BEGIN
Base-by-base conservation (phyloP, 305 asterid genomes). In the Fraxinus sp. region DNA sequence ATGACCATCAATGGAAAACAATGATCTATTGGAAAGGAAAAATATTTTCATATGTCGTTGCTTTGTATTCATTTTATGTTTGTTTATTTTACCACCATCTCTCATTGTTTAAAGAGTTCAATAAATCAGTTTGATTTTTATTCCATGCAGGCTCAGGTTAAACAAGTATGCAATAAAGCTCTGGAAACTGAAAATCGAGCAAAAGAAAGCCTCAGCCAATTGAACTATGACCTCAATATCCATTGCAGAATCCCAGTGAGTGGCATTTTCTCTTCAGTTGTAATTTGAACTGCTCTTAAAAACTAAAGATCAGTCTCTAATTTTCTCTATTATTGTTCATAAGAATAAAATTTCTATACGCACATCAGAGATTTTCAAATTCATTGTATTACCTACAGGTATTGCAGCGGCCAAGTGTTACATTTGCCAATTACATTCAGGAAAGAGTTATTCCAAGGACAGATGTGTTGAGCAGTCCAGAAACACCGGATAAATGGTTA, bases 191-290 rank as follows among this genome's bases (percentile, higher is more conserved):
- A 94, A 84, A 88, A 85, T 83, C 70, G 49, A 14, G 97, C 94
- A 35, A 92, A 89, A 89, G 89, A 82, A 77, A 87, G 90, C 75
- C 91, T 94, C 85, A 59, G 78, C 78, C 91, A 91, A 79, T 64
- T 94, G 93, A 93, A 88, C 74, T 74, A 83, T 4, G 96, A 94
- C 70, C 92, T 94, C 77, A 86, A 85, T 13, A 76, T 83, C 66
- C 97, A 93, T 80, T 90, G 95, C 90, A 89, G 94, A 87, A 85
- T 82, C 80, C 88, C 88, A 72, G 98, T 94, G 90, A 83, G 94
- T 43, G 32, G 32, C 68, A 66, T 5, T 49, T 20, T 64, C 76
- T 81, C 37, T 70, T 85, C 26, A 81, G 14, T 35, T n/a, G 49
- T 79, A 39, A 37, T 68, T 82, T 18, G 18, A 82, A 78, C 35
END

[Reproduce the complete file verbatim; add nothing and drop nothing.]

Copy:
Base-by-base conservation (phyloP, 305 asterid genomes). In the Fraxinus sp. region DNA sequence ATGACCATCAATGGAAAACAATGATCTATTGGAAAGGAAAAATATTTTCATATGTCGTTGCTTTGTATTCATTTTATGTTTGTTTATTTTACCACCATCTCTCATTGTTTAAAGAGTTCAATAAATCAGTTTGATTTTTATTCCATGCAGGCTCAGGTTAAACAAGTATGCAATAAAGCTCTGGAAACTGAAAATCGAGCAAAAGAAAGCCTCAGCCAATTGAACTATGACCTCAATATCCATTGCAGAATCCCAGTGAGTGGCATTTTCTCTTCAGTTGTAATTTGAACTGCTCTTAAAAACTAAAGATCAGTCTCTAATTTTCTCTATTATTGTTCATAAGAATAAAATTTCTATACGCACATCAGAGATTTTCAAATTCATTGTATTACCTACAGGTATTGCAGCGGCCAAGTGTTACATTTGCCAATTACATTCAGGAAAGAGTTATTCCAAGGACAGATGTGTTGAGCAGTCCAGAAACACCGGATAAATGGTTA, bases 191-290 rank as follows among this genome's bases (percentile, higher is more conserved):
- A 94, A 84, A 88, A 85, T 83, C 70, G 49, A 14, G 97, C 94
- A 35, A 92, A 89, A 89, G 89, A 82, A 77, A 87, G 90, C 75
- C 91, T 94, C 85, A 59, G 78, C 78, C 91, A 91, A 79, T 64
- T 94, G 93, A 93, A 88, C 74, T 74, A 83, T 4, G 96, A 94
- C 70, C 92, T 94, C 77, A 86, A 85, T 13, A 76, T 83, C 66
- C 97, A 93, T 80, T 90, G 95, C 90, A 89, G 94, A 87, A 85
- T 82, C 80, C 88, C 88, A 72, G 98, T 94, G 90, A 83, G 94
- T 43, G 32, G 32, C 68, A 66, T 5, T 49, T 20, T 64, C 76
- T 81, C 37, T 70, T 85, C 26, A 81, G 14, T 35, T n/a, G 49
- T 79, A 39, A 37, T 68, T 82, T 18, G 18, A 82, A 78, C 35